But the devil entered and flung one last curse upon Mrs. B... During the period of her reverie, the quiet of the hour was shattered with the pealing of the front door bell. Standing at the entrance to her home was a messenger with a telegram. Mrs. B... grabbed the envelope and, with nervous hands, tore it open. She cried bitter tears as the fading painful words told of a loss in the duty to his country. The evilness still haunted her existence and the thought of ending life entered her mind.

“T’ain’t no use puttin’ it off..., she brooded with the tremble of agitation. She grasped the sandwich in both hands, looked at the white of the slices filled with its grisly contents, and, after a moment or so, returned it to the plate.

Then her trembling hands grasped the still-warm cup of coffee. Her lips touched the rim of the ceramic container, but the contents remained untouched. Slowly she returned the cup to the aluminium tray.

Through the misery rumbling through her mind she remembered the fiery sermon of her vicar that thundered out the punishment for the act of taking one’s life. His lasting words told of how the soul of those who have taken this way will wander forever through limbo, never resting. The threatening words burned deeply in her innermost thoughts and caused her to have an imagined deep fear of the fiery curse of eternal damnation. Fire and brimstone flamed in her mind. Then with a set mind, she chose her plaguey curse as the lesser of the two evils.

“Can’t do it... can’t do it... ‘tis a cardinal sin...”

Mrs. B... shoved the aluminum tray with the untasted coffee and sandwich to the middle of the table. She stared for a moment or two at them before shuffling the chair from the table. Slowly she lifted her tired frame from the hardness of the wood and, without hesitation, made her way from the cafeteria; her footfalls trod heavily on the worn linoleum floor.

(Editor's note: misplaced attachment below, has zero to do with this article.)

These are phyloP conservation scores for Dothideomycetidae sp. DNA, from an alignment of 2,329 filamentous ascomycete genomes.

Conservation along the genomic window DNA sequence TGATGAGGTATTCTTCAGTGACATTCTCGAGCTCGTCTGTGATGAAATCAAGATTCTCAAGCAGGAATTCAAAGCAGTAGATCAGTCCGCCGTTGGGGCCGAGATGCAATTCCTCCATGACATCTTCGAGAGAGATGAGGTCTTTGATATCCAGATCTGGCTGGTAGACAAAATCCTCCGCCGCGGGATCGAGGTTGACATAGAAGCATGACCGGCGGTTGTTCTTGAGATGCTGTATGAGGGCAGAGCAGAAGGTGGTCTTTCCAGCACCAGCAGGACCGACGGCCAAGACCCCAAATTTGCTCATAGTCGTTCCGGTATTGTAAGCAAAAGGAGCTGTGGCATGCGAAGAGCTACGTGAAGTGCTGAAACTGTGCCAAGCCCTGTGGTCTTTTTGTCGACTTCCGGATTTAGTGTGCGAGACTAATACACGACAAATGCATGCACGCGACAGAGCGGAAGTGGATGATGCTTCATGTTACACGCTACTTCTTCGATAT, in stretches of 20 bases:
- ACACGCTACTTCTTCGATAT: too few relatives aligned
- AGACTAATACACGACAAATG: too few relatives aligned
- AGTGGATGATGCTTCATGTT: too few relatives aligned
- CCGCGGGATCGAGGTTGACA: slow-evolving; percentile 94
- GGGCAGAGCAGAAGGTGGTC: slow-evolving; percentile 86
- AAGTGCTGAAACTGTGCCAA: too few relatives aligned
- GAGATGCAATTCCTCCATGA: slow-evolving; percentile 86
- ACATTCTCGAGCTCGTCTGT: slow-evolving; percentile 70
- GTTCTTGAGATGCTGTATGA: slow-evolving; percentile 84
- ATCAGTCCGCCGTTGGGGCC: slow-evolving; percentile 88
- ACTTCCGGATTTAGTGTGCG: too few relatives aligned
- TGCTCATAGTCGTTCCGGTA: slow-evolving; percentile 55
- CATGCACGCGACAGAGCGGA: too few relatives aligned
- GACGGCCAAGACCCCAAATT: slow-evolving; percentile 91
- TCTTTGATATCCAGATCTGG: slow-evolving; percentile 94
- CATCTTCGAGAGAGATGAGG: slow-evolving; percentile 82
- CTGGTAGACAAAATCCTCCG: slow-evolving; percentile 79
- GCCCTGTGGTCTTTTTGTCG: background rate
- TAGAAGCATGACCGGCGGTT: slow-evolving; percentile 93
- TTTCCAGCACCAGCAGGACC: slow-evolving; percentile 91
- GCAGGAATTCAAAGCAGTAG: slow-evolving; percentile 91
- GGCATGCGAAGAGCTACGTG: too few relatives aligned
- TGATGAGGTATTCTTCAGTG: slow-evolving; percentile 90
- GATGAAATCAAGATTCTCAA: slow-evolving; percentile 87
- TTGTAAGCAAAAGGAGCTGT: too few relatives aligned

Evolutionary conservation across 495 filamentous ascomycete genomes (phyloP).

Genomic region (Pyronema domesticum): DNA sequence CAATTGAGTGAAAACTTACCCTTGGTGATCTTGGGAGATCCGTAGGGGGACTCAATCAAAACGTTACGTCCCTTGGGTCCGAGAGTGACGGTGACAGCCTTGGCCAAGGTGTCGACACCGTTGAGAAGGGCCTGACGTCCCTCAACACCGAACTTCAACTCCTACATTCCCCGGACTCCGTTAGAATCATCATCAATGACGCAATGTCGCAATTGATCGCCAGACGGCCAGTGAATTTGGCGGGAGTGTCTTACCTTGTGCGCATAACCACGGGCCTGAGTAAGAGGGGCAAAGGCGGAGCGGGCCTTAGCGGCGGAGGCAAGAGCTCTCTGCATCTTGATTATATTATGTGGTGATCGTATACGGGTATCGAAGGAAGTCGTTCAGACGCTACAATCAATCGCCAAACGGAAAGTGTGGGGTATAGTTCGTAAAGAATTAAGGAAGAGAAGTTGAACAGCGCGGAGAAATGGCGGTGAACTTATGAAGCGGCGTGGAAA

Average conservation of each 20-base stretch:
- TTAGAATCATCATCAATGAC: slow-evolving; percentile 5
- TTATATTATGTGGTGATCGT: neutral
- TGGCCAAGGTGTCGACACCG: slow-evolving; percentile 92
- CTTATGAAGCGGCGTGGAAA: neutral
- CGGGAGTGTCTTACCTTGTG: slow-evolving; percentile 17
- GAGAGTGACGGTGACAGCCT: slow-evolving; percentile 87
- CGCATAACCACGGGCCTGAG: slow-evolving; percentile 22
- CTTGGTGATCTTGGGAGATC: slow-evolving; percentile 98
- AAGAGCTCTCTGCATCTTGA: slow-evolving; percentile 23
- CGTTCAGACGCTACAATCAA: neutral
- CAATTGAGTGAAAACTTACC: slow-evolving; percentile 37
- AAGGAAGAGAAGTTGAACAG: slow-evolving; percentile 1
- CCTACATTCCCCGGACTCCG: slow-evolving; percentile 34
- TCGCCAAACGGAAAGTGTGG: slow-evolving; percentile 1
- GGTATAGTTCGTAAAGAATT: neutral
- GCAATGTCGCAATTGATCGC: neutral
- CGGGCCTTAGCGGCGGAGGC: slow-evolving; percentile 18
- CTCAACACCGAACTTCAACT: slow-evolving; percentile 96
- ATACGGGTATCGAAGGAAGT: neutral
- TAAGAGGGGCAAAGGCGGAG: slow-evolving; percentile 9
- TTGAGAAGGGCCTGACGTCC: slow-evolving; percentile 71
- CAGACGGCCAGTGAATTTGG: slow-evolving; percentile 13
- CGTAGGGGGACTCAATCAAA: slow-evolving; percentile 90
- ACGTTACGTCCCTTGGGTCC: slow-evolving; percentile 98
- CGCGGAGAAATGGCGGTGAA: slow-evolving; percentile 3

A non-descript, foully-dressed bag lady was the only witness to the hesitant actions of the matronly woman. The hag was there in the eatery in her daily task of mooching leftover food, which she placed in one of her many worn shopping bags. Her aged rheumy eyes searched about the cafeteria for a sign of leftover edibles, till she spotted Mrs. B... pushing aside her food and leaving the premises. She glimmered in sickening joy as she spotted the uneaten sandwich centred in the corner table. The creature of misery lifted her bony legs and hustled to the spot. With a quick snatch, her trembling hand seized the treasure of her delight; then she hurriedly placed the catch in the safety of one of her dirty bags.

“Get th’ hell away from there..,” a fuming voice was hurtled towards her. The bag lady turned and saw the angry presence of the irate manager standing close to her. He aimed a threatening pointed finger at her as he told the creature of misery in a few short-tempered words that she had been warned many times to stay clear from the eatery. He yelled at her, threatening that the forces of the law would be notified if she was seen again in the premises. The furtive woman snarled and muttered curses at her adversary. Then she dodged the feared sight of the manager and, crab-like, scurried away.

Outside, the bag lady searched about and, seeing the alley next to the cafeteria as a quiet and secure refuge, she scampered towards it. She searched through the narrow passage, lined on one side with dumpsters, cartons and assorted junk. The pitiful creature shuffled through a rubbish-strewn path until she found a quiet niche, etched in a brick wall of a building. She ruminated a bit before accepting the spot as being suitable to her immediate needs.

The place was fouled with debris, and it took a few kicks of her foot to clear a space for her to place her miserable body and the dirtiness of her possessions. Then, without further fuss, she heaped her body on the dirt of alley with her back on the nearby brickwork. Her miserly possessions heaped alongside. Then, with a cackle on her lips, she searched through one of her bags, and removed the dripping sandwich.

She gripped the contents in her unwashed hands and directed it towards her the opening of her mouth. Saliva drooled from her cracked lips; her poorly fitted dentures clattered as she struggled to contain their erratic movement... With a bit of effort, she succeeded in tearing a part from the sandwich with her loose teeth, and ...

Copyright © 2003 by Norman A. Rubin